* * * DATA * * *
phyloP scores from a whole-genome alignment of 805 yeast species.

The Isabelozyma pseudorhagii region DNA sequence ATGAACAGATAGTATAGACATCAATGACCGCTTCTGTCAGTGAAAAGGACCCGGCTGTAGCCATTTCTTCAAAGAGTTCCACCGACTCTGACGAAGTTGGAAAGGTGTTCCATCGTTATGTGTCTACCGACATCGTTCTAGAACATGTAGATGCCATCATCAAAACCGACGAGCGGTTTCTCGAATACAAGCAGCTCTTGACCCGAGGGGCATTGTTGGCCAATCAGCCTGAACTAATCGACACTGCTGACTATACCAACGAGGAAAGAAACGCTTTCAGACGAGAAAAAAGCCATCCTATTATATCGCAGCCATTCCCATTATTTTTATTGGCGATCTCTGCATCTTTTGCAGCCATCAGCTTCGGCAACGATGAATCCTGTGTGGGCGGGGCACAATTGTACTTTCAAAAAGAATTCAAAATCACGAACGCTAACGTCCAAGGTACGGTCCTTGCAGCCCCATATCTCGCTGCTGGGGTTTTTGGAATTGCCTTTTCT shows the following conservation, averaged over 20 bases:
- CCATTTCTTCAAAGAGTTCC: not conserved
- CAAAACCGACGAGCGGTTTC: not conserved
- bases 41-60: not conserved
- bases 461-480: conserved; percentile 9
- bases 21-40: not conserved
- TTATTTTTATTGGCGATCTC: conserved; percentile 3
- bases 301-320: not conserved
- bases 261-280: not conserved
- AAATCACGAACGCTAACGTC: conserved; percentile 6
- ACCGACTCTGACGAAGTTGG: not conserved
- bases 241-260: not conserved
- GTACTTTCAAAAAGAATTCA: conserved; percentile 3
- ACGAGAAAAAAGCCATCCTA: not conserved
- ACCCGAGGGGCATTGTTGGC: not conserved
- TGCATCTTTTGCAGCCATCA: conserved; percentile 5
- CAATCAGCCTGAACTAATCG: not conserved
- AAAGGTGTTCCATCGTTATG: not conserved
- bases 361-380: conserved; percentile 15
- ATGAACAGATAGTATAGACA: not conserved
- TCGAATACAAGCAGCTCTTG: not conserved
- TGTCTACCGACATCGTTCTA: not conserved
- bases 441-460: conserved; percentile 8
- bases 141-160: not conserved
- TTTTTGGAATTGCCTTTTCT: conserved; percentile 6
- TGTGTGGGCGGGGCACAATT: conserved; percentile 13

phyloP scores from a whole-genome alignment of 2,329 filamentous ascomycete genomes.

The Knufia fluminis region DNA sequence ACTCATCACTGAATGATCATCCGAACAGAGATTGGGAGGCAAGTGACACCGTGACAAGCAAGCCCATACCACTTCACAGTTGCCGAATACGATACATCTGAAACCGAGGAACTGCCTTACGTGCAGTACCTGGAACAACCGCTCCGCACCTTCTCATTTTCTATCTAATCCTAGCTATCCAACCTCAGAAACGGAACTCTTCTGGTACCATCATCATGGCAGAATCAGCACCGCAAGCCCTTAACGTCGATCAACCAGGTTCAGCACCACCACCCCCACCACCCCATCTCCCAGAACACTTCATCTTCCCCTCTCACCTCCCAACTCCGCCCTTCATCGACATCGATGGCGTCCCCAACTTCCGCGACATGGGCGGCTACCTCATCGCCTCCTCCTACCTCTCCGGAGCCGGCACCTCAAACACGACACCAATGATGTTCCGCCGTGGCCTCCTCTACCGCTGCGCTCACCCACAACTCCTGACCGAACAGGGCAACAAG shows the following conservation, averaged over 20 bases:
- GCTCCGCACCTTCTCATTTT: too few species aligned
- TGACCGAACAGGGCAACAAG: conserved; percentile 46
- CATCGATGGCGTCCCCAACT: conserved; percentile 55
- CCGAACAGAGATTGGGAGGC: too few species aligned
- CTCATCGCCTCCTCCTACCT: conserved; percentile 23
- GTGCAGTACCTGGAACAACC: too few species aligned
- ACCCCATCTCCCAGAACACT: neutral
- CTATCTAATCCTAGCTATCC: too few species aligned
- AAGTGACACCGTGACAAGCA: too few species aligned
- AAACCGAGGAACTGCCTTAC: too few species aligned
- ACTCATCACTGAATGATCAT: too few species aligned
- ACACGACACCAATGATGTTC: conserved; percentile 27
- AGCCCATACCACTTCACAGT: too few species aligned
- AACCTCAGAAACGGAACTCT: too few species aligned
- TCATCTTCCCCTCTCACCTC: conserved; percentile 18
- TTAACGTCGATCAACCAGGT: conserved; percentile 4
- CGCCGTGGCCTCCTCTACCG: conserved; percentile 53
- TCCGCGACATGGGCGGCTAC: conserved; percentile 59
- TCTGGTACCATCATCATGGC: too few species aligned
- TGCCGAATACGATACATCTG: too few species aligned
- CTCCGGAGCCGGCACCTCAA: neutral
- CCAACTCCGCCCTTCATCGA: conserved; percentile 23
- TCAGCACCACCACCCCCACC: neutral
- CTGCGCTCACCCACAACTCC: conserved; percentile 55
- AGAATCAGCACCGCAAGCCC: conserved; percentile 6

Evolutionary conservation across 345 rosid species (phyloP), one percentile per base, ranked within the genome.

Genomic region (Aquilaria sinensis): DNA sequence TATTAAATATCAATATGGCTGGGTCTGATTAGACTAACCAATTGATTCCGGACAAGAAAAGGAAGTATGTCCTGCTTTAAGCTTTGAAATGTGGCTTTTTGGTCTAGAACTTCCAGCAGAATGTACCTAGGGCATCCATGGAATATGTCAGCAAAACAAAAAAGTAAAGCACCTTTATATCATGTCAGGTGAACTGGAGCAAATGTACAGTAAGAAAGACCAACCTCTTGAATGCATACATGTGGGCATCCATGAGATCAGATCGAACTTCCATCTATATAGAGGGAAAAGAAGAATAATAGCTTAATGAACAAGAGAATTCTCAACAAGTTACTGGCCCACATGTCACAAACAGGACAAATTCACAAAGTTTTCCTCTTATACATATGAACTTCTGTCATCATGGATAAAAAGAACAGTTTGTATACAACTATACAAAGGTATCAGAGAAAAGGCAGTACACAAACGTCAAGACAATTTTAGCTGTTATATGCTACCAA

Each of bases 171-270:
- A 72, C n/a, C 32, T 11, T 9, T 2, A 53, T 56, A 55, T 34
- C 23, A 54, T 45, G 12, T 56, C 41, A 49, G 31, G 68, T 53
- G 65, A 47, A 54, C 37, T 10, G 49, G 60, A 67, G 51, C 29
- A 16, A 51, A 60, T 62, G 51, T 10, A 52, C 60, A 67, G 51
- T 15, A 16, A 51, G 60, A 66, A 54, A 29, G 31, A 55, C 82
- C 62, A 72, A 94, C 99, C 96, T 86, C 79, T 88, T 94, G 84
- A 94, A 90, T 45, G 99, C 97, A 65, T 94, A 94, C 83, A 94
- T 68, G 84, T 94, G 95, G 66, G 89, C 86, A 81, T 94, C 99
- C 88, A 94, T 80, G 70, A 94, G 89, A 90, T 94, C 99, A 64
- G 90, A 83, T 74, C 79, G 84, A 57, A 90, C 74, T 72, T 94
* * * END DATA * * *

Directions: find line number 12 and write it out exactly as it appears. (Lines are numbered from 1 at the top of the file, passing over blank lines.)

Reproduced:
- ACCGACTCTGACGAAGTTGG: not conserved